The Governor proposes a budget (Feb 1) The Governor can make amendments (late February) The Legislature convenes conference committees (February/March)
The Legislature negotiates with the Division of Budget (Governor’s representative) and comes up with a final budget The budget gets passed through the Legislature (April 1) The Governor signs the budget (or vetoes) and fiscal year begins
$2.75 million (2009-10 budget) funds 21 programs almost to 2010-11 $922 thousand (2010-11 budget) additional received to fully fund 21 programs to 2010-11 $2.75 million needed in the 2011-12 budget to fully fund 21 programs to 2012-13
Pull kinship care programming from the OCFS budget into an Article VII bill. Lump kinship care programming together with a variety of other programs (home visiting, runaway youth, Children’s Trust Fund, other juvenile justice programs) to form a Primary Prevention Incentive Programthat’s performance-based. Take the total funding from all of the lumped programs (from last year’s budget) and cut it to 50%. Leave it to OCFS and communities to determine how to spend the money (including spending on a variety of the programs listed, no parameters).
We don’t know what funding level kinship care programming would be funded at (not determined by a line item in the budget). We don’t know how this proposal would be implemented by OCFS. This proposal is for use of general funds, not TANF (Temporary Assistance for Needy Families), which had been the previous source of funding. We don’t know how data collection, evaluation, monitoring would occur in this structure of funding.
Offer webinar explaining the current proposal in the Governor’s budget Develop talking points for providers and talking points for families Develop checklist for kinship care programs to implement Develop list of legislators and contacts for each kinship care program Distribute cost benefit one-pager to kinship care programs Step one: information
Launch website for kinship care programs and advocates to locate information and updates http://www.grandparentsforchildren.org/newyork.html Collect and distribute community-based information about kinship care to each program Step one: information
Leadership to call all agency CEOs and EDs to ensure advocacy strategies are in place Staff to contact each program with their program-specific information and get them started on their advocacy work Albany-based programs and advocates to meet with: Division of Budget Office of the Governor Senate Finance Committee and Counsel/Program staff Assembly Ways and Means Committee and Counsel/Program staff Senate and Assembly’s respective Children and Families Committees Step two: action in albany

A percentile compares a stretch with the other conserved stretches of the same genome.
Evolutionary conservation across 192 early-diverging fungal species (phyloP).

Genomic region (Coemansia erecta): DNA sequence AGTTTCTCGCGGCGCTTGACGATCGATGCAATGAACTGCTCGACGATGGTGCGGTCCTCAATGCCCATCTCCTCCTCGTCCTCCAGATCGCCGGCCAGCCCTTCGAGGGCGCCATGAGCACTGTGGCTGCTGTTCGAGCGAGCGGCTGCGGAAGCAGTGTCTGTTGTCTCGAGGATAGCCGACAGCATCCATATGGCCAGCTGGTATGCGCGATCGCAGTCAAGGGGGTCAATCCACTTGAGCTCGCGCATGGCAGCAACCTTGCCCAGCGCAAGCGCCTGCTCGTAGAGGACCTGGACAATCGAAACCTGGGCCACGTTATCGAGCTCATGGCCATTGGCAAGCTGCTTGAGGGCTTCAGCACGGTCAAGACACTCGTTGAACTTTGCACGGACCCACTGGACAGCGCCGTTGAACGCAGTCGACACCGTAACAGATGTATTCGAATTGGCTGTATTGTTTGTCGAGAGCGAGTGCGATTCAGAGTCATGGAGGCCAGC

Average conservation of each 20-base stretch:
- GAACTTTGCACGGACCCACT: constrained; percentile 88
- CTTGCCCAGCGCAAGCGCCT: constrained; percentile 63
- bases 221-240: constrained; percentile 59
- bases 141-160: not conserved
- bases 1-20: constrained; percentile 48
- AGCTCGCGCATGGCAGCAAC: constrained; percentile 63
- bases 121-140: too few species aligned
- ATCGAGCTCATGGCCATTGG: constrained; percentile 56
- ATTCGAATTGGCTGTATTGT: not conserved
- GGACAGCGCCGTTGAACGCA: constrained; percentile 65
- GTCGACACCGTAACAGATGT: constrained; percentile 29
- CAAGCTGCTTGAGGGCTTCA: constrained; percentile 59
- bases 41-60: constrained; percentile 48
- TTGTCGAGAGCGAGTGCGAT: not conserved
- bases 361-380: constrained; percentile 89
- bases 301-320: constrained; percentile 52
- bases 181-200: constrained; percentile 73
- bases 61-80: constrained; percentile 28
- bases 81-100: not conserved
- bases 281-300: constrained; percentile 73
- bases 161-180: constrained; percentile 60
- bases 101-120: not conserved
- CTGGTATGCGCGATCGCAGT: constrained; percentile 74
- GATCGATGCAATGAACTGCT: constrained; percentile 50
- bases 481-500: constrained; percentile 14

Programs begin utilizing checklist: Write letter to the Governor Sign on to collective letter to the Governor Meet with local legislators Invite local legislators to visit program Begin letter-writing and phone call campaign with families Distribute letters to the editor to local newspapers Additional ideas Step two: action on the ground
Begin press campaign, including series of releases and conferences for: Budget implications Census data Cost-benefit release Summit report release Other Step three: press
An estimated 250,000 to 300,00 children live with grandparents or other relative caregivers in New York State. One in ten children live in grandparent-led households. Of those children, 41% are being raised by their grandparents. Twenty-two programs funded by OCFS provide services to over 7,000 children who otherwise are at high risk of foster care. New York State spends $1.37 billion annually on foster care services, and only $3 million on kinship programs. Kinship $aves
Funding for FY2011-12 needs to be $3 million to fully fund kinship programming. If the kinship programs are not funded and 60 children enter foster care placements, the cost will equal the entire cost of fully funding the OCFS kinship programs. Without these programs, an estimated 475 children will leave informal kinship care and enter foster care during FY2011-12, at an increased cost of over $23 million to New York State. Kinship $aves
Children live with grandparents and other relatives for the same reasons that children enter foster care – parental abuse, neglect, mental illness, abandonment, military deployment and more. A representative sample of private kinship families shows that 60% of the children in private kinship families served by the programs had histories of potential or possible child maltreatment. Community kinship programming provides case management, respite, benefit and legal information, advocacy, and other supports, and facilitate enrollment in appropriate services. Kinship saves
We ask that 10% of the Prevention Initiative funding be dedicated to kinship programming (potential of $3.5 million). Since the child-only grant will now be fully funded through Federal dollars, there is no longer a local match. Thus, the cost of informal kinship care is zero compared to the cost to the county (and the state) of foster care. Our ask
Each week, you’ll receive an eNewsletter with updates from New York State. Each week, we’ll host a webinar to update advocates and programs, field questions, and demonstrate new materials. Each day, we’ll update the website with any new information available. Each week, staff will contact each program to ensure they have the support they need to get through the checklist.